Read an inspirational book – one I find myself constantly recommending to writers starting out is Dorothea Brande’s Becoming a Writer which was published in the first half of the 20th Century but the insights it contains into the psychology of writing and taking oneself seriously as a writer are as fresh and empowering as if written yesterday.

Book a coaching session.  I am a coach myself so I would say this, wouldn’t I, but I passionately believe in the power of coaching to support individuals in achieving their creative potential – by offering a safe, supportive and challenging space in which to explore their personal, professional and creative development.  Relational Dynamics 1st lists a number of arts coaches throughout theUK.

As well as coaching, there are a number of mentoring schemes and organisations available throughout the UK, from established consultancies like The Literary Consultancy and Jill Dawson’s highly respected mentoring service Gold Dust to new ones such as www.thewritingsmithy.co.uk, set up by poet Sarah Hymas and novelist Jenn Ashworth.  Information about both coaching and mentoring schemes are available through The Writer’s Compass (formerly literaturetraining.com) which is now part of NAWE:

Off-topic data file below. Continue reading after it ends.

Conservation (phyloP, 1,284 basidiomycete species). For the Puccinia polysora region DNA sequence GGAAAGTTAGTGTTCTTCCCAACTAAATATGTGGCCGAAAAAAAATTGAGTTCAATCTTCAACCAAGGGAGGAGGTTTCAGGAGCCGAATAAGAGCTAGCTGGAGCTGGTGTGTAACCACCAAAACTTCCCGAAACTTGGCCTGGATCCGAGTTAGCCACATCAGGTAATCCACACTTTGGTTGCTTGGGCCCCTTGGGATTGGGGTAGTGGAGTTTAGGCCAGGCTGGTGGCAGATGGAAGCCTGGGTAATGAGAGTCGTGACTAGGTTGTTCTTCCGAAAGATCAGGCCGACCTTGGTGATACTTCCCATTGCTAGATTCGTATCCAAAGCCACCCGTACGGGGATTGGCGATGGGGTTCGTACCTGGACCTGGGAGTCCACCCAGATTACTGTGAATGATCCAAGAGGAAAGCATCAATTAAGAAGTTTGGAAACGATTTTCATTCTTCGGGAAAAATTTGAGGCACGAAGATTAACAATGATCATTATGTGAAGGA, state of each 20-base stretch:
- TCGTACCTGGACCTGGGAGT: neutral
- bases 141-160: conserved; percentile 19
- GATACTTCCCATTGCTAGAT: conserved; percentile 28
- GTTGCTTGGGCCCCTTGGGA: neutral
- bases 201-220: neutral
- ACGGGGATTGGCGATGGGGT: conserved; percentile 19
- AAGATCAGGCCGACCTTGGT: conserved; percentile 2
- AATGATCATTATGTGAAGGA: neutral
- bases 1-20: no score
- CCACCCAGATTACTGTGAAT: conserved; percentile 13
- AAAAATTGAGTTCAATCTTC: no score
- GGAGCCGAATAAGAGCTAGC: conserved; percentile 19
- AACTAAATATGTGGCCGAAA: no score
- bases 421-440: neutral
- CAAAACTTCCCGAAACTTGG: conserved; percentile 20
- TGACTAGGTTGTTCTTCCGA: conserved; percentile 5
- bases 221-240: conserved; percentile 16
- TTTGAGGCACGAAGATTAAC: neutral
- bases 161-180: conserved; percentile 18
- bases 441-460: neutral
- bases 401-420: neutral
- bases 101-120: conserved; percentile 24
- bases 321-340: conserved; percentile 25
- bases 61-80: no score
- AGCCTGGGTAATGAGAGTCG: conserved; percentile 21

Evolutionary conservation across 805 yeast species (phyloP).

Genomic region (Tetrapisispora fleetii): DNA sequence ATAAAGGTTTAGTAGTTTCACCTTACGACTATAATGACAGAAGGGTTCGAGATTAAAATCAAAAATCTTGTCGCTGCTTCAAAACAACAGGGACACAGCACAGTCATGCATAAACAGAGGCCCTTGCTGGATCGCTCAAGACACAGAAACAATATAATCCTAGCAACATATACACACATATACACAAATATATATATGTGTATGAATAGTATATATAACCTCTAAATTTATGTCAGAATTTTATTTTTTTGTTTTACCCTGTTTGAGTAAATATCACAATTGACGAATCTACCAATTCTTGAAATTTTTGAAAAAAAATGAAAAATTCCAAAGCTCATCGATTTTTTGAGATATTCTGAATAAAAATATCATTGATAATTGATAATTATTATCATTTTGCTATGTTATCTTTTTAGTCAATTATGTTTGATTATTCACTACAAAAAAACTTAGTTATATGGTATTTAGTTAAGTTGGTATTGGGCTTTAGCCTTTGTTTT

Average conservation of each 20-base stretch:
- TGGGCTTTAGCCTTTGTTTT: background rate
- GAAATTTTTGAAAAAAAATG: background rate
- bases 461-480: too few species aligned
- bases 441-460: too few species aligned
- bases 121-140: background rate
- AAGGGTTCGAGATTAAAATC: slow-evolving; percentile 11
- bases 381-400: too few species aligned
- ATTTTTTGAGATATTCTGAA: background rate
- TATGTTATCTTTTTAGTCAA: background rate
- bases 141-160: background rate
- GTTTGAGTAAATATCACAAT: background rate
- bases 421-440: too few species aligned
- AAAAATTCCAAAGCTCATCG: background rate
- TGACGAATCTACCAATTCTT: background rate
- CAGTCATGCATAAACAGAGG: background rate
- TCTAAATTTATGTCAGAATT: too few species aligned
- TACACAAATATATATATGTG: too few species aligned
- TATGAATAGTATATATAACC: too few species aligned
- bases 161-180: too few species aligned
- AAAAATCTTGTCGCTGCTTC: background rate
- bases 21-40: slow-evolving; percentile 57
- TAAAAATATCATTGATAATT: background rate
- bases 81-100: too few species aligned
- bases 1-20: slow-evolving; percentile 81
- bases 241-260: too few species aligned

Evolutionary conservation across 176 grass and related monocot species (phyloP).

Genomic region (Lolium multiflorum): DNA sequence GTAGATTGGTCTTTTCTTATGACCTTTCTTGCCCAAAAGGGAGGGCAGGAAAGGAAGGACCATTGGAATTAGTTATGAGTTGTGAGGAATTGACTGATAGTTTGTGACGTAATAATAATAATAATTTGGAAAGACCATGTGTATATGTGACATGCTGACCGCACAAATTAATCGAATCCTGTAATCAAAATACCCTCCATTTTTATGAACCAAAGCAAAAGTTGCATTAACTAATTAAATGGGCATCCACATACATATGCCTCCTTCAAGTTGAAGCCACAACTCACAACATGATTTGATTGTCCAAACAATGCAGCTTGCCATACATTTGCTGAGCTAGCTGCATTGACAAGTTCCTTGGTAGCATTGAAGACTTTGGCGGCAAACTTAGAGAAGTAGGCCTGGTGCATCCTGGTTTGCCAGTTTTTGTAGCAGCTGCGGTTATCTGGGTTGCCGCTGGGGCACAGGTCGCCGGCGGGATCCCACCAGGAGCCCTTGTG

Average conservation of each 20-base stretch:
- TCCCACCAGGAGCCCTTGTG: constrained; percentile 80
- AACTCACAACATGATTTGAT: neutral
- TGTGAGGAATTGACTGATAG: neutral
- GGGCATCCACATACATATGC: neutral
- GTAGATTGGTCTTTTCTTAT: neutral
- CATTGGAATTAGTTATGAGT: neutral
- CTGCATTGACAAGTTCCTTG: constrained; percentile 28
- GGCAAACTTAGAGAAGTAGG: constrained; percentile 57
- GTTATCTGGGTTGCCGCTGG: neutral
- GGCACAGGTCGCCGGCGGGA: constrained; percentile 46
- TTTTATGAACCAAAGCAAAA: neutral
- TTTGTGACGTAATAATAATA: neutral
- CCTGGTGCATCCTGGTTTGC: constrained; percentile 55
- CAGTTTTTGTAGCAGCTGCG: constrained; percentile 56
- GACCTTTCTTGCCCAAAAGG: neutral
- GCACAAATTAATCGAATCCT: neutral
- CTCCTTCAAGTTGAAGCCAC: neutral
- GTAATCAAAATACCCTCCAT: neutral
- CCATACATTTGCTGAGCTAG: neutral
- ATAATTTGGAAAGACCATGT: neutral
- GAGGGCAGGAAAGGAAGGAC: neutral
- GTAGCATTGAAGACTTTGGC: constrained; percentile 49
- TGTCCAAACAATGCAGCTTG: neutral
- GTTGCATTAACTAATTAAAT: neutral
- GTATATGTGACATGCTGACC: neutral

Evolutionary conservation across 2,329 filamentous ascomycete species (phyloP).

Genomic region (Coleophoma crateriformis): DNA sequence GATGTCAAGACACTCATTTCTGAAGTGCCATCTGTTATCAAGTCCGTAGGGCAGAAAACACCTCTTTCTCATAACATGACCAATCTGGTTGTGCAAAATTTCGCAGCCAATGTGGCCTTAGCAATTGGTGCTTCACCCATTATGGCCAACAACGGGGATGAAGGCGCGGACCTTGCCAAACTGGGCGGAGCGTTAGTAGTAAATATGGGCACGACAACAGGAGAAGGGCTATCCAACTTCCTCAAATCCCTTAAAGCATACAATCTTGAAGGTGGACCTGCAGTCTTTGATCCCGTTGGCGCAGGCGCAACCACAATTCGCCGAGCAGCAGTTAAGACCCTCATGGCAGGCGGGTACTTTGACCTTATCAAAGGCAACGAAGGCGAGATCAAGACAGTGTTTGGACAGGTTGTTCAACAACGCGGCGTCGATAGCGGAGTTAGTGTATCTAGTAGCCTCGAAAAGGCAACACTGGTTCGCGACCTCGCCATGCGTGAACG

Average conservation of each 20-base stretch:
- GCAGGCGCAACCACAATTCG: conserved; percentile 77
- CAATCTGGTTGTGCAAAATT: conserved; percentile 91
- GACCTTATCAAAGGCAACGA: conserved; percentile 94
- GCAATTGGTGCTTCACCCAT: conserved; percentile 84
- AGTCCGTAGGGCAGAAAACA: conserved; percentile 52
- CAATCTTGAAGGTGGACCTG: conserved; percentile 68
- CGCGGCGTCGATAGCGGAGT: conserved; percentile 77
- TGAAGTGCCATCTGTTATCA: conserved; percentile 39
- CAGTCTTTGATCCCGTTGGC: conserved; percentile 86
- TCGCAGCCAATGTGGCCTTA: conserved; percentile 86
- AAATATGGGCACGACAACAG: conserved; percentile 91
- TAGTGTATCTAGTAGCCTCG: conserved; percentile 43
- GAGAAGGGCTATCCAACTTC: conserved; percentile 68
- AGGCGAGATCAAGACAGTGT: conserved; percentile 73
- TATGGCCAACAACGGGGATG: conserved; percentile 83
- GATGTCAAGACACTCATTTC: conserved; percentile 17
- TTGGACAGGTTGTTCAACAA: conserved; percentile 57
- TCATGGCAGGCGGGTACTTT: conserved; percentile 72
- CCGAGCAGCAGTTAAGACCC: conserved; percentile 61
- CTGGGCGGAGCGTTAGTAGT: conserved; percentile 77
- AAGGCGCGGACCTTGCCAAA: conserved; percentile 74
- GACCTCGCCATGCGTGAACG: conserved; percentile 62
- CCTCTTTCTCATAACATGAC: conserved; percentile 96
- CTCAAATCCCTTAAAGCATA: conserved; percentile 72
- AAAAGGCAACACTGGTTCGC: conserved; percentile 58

Anyone serious about writing and literature development would be well advised to join the National Association of Literature Development (NALD) who bring together literature professionals from across the country, report on current developments in literature development and produce a quarterly newsletter which is highly informative about what is happening in the sector.  If your writing practice involves the education sector, then membership of (National Association for Writers in Education) NAWE is essential.